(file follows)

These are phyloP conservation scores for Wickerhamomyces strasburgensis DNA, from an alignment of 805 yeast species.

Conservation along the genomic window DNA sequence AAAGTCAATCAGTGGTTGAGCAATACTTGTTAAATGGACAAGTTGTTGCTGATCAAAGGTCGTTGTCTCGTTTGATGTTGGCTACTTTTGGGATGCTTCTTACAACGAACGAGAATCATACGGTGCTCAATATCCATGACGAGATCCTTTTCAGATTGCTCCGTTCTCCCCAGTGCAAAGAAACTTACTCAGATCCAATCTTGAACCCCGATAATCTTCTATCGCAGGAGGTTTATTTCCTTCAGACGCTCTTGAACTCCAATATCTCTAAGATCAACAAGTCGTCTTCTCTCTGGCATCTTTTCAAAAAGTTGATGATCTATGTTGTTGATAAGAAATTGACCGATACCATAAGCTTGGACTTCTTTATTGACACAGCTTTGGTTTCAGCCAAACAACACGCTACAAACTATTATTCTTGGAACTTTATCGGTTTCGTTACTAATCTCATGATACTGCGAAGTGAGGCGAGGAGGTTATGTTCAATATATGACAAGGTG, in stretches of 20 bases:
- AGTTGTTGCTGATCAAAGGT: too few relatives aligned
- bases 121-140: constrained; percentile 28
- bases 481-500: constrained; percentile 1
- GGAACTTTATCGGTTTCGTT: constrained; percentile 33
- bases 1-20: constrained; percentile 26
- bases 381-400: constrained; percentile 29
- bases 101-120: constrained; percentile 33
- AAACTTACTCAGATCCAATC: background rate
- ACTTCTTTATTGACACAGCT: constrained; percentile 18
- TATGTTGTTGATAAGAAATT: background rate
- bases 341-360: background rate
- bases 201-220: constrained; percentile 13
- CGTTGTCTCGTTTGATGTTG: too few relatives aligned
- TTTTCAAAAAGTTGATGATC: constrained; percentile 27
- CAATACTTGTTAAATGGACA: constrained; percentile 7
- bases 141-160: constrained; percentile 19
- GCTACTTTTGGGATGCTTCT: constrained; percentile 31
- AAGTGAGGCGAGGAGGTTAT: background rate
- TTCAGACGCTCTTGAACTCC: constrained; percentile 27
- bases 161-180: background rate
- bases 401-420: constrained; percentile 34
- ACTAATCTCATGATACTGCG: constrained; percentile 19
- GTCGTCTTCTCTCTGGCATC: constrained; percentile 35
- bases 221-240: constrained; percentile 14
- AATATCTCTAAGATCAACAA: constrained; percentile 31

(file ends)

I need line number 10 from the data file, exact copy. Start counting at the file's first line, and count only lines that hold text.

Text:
- AAACTTACTCAGATCCAATC: background rate